This past semester, I had the students in my freshmen and sophomore English Composition classes use Twitter as our primary mode of communication. I am an enthusiastic Twitter user, and had been thinking for a long time that the tool is ideal for communicating with students and for having them communicate with one another. I’ve outlined below some of the ways that this tool proved to be exceedingly useful; in a future post, I will address the changes I would make to the way I would use the platform in class going forward. But for now, here are some ways that Twitter is incredibly useful for teachers and students alike.
Awesome thing about Twitter, #1: Communication on Twitter is public, unless a user has a protected account. This is probably my favorite feature of the platform when it comes to organizing the conversation related to class. I required students to have an unprotected Twitter account so that their tweets would be visible to everyone in the class. I also made a hashtag for each of my classes and listed that hashtag on the syllabus, along with the following information:
*The course hashtag is what we will use to share information related to the class via Twitter. Though I will be requiring that you have an “unprotected” Twitter account for class, you will not need to follow me; you just need to remember to use the hashtag in tweets related to the class.
In the case of my English 106 class, the hashtag was #E106. This means that every tweet containing “#E106” would be displayed whenever someone searched for “#E106” on Twitter or clicked the #E106 tag in a tweet. And that means that if someone asks me a question and I answer it, and we both use the hashtag in our tweets, anyone else who might have the same question need only to browse the hashtag to see if I’ve already answered that question. You teachers out there who are deluged with 20 different emails that ask the exact same question will understand why this is such a fantastic feature. But don’t just take my word for it; check out my student Abel, letting me know his appreciation for the public nature of Twitter after he saw me answer a classmate’s question about the night’s homework:
Awesome thing about Twitter, #2: Twitter allows the students to be resources for one another, rather than making the teacher the sole arbiter of information. I will demonstrate that idea with the following tweet, from my student Johnny:
Oh, you missed class, did you? Well don’t email me asking, “Did you do anything important in class today?”. Instead, browse the hashtag to see if you can find that answer on your own. And lo! What’s this? One of your amazing classmates has taken the time to upload his notes to his Tumblr and let you know where they are! That is FANTASTIC! Be sure to send him a thank-you!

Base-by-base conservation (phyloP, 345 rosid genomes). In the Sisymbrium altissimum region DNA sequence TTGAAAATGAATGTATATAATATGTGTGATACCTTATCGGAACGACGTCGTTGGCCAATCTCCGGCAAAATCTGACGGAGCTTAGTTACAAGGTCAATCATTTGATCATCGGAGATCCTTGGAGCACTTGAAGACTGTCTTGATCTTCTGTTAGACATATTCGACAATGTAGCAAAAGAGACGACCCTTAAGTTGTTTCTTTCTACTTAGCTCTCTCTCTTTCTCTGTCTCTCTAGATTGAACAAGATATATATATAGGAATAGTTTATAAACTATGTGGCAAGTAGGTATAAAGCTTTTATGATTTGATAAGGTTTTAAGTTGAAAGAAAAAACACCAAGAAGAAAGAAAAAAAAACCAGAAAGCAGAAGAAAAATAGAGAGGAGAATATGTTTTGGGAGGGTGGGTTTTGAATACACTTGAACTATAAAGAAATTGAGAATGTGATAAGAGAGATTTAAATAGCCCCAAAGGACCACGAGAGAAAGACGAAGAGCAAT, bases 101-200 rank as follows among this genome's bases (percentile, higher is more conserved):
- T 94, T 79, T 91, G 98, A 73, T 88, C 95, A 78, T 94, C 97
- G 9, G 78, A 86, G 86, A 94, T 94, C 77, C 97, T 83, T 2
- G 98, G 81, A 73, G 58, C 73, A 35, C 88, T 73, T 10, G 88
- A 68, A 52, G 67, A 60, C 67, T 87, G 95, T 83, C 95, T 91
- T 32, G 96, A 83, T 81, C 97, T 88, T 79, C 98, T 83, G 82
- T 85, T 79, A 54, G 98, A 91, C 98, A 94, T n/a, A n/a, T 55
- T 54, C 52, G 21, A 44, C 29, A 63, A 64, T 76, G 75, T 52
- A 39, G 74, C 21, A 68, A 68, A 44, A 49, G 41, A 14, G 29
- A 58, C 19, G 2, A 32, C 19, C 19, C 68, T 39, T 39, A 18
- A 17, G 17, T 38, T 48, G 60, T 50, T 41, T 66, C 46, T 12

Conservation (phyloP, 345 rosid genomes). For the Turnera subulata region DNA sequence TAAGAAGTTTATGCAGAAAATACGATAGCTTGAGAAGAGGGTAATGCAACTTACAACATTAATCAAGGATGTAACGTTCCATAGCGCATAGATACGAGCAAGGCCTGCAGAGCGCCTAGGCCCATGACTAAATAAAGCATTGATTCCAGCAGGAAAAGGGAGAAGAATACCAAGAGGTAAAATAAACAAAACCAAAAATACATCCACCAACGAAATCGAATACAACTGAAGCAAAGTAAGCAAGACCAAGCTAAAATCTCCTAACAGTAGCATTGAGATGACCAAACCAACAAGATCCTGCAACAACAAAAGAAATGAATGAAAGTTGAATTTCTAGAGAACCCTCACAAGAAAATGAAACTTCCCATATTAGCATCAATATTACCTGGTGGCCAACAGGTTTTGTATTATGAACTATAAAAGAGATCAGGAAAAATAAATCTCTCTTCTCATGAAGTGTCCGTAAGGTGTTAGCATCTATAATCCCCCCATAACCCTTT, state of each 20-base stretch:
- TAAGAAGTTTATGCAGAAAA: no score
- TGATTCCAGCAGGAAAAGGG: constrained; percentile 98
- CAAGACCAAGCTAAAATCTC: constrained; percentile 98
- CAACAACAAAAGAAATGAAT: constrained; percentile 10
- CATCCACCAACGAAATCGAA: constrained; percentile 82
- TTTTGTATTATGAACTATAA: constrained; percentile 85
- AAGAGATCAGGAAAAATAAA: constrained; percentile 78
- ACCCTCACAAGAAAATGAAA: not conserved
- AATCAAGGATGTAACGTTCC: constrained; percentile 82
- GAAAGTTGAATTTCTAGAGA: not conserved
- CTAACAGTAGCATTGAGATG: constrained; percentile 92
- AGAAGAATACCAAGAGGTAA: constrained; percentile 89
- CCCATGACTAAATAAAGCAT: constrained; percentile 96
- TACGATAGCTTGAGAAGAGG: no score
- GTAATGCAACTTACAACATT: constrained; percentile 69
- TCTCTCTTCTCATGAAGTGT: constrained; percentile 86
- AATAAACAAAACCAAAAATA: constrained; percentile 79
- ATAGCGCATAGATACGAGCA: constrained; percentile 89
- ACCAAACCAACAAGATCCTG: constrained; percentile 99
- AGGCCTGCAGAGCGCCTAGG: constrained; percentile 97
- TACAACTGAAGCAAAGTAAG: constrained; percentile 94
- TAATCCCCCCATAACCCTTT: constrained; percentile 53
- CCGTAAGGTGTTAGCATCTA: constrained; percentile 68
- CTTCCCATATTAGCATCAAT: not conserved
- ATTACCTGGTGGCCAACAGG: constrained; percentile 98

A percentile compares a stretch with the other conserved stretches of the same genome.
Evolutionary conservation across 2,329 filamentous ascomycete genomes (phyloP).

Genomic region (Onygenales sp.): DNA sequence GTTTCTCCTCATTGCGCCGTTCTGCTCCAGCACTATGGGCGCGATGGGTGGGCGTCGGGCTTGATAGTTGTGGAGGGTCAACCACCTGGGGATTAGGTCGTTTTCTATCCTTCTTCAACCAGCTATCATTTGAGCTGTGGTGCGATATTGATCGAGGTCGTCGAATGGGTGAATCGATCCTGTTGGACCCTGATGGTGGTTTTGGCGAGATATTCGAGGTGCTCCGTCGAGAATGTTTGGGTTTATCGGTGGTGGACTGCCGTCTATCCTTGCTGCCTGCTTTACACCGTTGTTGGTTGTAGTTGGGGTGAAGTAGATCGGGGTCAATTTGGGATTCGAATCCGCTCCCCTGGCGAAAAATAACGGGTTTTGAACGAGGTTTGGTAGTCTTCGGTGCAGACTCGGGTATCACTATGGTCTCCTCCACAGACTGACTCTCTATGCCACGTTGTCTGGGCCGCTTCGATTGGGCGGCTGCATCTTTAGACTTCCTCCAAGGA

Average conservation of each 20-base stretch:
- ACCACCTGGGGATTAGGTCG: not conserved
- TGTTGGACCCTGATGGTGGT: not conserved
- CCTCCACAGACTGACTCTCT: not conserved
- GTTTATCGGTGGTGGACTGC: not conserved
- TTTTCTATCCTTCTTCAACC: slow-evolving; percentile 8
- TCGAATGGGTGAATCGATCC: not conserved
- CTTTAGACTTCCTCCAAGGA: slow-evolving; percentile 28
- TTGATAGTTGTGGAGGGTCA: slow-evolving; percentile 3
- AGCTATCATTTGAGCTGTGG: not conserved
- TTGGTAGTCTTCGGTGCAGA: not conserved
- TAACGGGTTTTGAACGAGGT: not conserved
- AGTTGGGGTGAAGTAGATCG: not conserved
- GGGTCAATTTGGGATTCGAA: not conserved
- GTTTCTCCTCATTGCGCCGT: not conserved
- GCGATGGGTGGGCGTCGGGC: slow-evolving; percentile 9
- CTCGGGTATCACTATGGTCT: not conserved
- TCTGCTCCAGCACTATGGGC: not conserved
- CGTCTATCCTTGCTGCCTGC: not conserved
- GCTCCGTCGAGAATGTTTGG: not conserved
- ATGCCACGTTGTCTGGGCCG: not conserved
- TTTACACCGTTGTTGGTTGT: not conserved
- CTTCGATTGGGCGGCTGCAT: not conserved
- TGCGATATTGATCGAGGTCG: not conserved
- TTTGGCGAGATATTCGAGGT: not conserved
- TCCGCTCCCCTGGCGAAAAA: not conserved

[Author aside: I also used Tumblr—this very blogging platform I’m writing on now—this semester, and will discuss that in a future post.]
Awesome thing about Twitter, #3: Students can use it to brainstorm in preparation for class presentations. My freshman composition courses culminate in the reading of Don DeLillo’s novel, White Noise. Because the rest of the semester the students read nonfiction texts, this is their first foray into deep literary analysis. I try to have my students lead the discussion on various passages, so I have them work in groups to analyze what they are reading. As every teacher knows, the time we have in each class meeting is very limited. That’s where Twitter comes in. In this case, I had students use Twitter to work with their group members to decide on the passage they would analyze in class. This meant that if they did what they were supposed to do, they would tweet their ideas using a specific group hashtag, and then when they came to class, they would already have settled on a passage to analyze and could therefore hit the ground running with their time and just get to analyzing.
Here’s a glimpse of what that looked like:
Scott opened up the discussion with the passage he was suggesting. Notice he’s using #wn5, the group hashtag, so that his peers in his group will see his suggestion.
Because of the hashtag, Scott’s peer Bianna was able to see that they both thought the passage on page 92 was worth examining.
Then, their third (and last) group member chimed in:
The students floated other passages, and then, because of the public nature of Twitter, I checked the hashtag and was able to help them along:
I was excited that they each were recommending so many passages (I haven’t included all of those other tweets here for brevity’s sake), but also wanted to remind them that they needed to settle on one before class the next day.
Again, this public nature of the platform makes a it useful one for teachers. When I did this assignment in the past, students were supposed to brainstorm with one another over email, but there was no way for me to tell who was or who was not participating in the brainstorm. With Twitter, I can check out the hashtag, see how things are going, and know well in advance of class if people will be up on their game and ready to go, or if they ditched the homework and will start out behind. I can also let the students sort things out for themselves, or provide a quick suggestion, as I did in this case.
These are some of the things I did with Twitter this semester. As I said at the beginning of this post, cautions as well as things I would change will be forthcoming in a separate post.
Have you used Twitter in your classes? How did it go? I’d love to hear your ideas in the comments.